California's ban on foie-gras prompted anti-foie gras activists to parade a cartoon duck outside the US embassy in Paris.
The L214 animal rights group staged the stunt to voice support for the ban on selling or producing foie gras -- fatty liver made by force-feeding ducks or geese with grain -- which came into force on July 1 after years of wrangling.
"We want to say bravo to California, shame on France, and thank you for all the ducks that have been spared," said Johanne Mielcarek, spokeswoman for the half-dozen activists present, one sporting a giant duck costume.
"Ducks are now protected in California, so our poor French duck has come to ask for symbolic asylum," Mielcarek said.
"We want to show that in France too, people are against force-feeding," she added, citing a 2009 study suggesting that 63.2 percent of French people consider the practice to be harmful and that 43.9 would like to see it banned.
French producers of the prized foodstuff, a southwestern speciality and a staple of Christmas and New Year festivities, say efforts to ban it are based on a misunderstanding of the force-feeding process, which they insist is not cruel.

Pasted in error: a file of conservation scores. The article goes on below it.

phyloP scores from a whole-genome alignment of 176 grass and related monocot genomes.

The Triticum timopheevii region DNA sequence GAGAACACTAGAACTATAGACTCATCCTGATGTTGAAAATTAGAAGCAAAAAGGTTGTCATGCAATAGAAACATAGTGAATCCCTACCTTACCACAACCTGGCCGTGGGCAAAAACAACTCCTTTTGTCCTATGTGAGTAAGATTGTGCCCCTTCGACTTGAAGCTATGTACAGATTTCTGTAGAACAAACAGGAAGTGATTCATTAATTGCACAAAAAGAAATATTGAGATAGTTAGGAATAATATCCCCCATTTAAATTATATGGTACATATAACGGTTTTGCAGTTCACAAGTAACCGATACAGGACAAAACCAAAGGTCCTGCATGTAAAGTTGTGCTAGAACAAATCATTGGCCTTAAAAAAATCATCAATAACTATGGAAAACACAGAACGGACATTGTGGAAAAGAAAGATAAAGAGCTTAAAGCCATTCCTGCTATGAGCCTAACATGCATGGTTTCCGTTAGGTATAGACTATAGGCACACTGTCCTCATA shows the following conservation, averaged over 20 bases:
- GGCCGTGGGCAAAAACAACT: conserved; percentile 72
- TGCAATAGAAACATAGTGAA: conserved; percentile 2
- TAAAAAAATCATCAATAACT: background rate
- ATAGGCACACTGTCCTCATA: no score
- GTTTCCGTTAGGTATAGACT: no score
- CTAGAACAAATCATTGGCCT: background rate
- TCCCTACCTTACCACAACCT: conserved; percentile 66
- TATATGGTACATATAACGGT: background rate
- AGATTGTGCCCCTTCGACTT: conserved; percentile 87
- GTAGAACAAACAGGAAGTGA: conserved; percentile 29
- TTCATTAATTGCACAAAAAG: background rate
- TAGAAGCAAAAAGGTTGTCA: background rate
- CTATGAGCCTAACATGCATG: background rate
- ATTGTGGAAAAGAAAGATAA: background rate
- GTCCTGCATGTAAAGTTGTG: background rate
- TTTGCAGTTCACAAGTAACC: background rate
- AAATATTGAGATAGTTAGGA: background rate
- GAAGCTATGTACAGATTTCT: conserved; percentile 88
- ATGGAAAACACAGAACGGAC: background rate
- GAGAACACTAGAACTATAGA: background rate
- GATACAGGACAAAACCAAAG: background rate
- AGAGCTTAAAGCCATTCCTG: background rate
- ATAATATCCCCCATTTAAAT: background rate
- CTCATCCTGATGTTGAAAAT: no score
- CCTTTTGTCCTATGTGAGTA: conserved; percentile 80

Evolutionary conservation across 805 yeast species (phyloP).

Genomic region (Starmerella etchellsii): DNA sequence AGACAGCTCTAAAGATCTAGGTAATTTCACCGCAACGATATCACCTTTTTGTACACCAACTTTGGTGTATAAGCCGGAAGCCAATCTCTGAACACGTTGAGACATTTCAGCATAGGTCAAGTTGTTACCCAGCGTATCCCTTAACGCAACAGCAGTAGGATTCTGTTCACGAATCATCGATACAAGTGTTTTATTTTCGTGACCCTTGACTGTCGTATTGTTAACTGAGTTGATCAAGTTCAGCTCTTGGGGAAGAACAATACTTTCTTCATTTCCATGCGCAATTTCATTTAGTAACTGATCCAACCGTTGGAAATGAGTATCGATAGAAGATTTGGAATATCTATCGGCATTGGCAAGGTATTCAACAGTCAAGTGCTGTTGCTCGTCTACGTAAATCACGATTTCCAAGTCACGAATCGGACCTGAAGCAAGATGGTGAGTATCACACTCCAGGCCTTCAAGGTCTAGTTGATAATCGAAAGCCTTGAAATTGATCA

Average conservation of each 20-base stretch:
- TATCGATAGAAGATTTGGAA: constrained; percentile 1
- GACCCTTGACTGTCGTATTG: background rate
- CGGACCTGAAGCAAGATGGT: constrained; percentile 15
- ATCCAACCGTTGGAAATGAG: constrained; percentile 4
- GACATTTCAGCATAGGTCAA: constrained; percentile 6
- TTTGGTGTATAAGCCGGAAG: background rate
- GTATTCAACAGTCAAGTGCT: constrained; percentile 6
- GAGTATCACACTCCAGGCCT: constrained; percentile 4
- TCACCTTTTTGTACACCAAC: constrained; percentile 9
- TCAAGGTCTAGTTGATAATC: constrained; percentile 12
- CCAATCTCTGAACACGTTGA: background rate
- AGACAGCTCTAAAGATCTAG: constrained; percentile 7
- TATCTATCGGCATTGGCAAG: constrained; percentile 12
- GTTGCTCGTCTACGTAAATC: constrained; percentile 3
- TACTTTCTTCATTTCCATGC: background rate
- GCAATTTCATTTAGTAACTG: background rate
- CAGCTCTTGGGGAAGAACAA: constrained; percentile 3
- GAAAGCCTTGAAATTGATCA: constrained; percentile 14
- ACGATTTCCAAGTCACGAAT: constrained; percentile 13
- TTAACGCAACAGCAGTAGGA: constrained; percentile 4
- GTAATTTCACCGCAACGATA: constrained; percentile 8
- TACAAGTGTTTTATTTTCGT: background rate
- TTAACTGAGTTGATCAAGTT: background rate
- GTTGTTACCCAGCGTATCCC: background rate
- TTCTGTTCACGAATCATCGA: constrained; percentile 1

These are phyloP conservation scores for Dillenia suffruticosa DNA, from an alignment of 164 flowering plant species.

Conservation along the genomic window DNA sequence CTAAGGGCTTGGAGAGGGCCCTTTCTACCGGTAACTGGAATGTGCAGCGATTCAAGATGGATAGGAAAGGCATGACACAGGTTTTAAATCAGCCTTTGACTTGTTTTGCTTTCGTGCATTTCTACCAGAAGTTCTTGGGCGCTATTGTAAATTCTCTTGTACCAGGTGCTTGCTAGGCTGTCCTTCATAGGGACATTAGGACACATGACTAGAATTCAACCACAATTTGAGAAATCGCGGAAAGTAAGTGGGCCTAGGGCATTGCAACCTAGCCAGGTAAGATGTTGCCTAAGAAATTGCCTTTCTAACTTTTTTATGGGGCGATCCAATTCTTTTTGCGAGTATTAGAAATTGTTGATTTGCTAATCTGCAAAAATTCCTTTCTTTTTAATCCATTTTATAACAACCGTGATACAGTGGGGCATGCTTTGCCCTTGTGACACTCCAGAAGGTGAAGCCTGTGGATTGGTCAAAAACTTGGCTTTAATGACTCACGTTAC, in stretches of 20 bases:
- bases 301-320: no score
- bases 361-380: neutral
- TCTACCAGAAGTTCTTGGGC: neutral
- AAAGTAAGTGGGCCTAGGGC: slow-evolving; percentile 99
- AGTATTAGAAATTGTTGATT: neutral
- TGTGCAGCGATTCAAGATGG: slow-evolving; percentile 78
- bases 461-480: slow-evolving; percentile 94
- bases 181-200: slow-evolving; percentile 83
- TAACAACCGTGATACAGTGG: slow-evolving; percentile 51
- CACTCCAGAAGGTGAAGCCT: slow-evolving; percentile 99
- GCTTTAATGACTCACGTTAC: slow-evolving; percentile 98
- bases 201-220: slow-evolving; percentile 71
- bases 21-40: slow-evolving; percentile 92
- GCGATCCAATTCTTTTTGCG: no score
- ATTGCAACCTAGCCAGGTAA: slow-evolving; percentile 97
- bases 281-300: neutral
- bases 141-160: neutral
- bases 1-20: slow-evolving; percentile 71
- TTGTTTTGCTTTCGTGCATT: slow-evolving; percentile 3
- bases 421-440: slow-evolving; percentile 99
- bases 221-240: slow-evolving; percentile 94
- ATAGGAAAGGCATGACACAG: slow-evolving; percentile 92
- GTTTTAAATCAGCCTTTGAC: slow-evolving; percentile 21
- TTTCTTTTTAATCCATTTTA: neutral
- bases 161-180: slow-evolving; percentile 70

They argue that force-feeding -- via a funnel inserted into the birds' throats -- mimicks the natural process of stocking up on food before migrating and stress it is only practised for a dozen days right at the end of their life.
France's foie gras industry body, CIFOG, claims California's ban breaches international trade law and is lobbying the French government for support.
L214 retorts that of the 34 million ducks raised for foie gras production in France each year, the majority on industrial farms, one million die of infections and lesions to their engorged liver.
"Force-feeding really is one of the most harmful practices that exist towards animals," said Mielcarek. "And its precisely because foie gras is so symbolic in France that we need to combat it."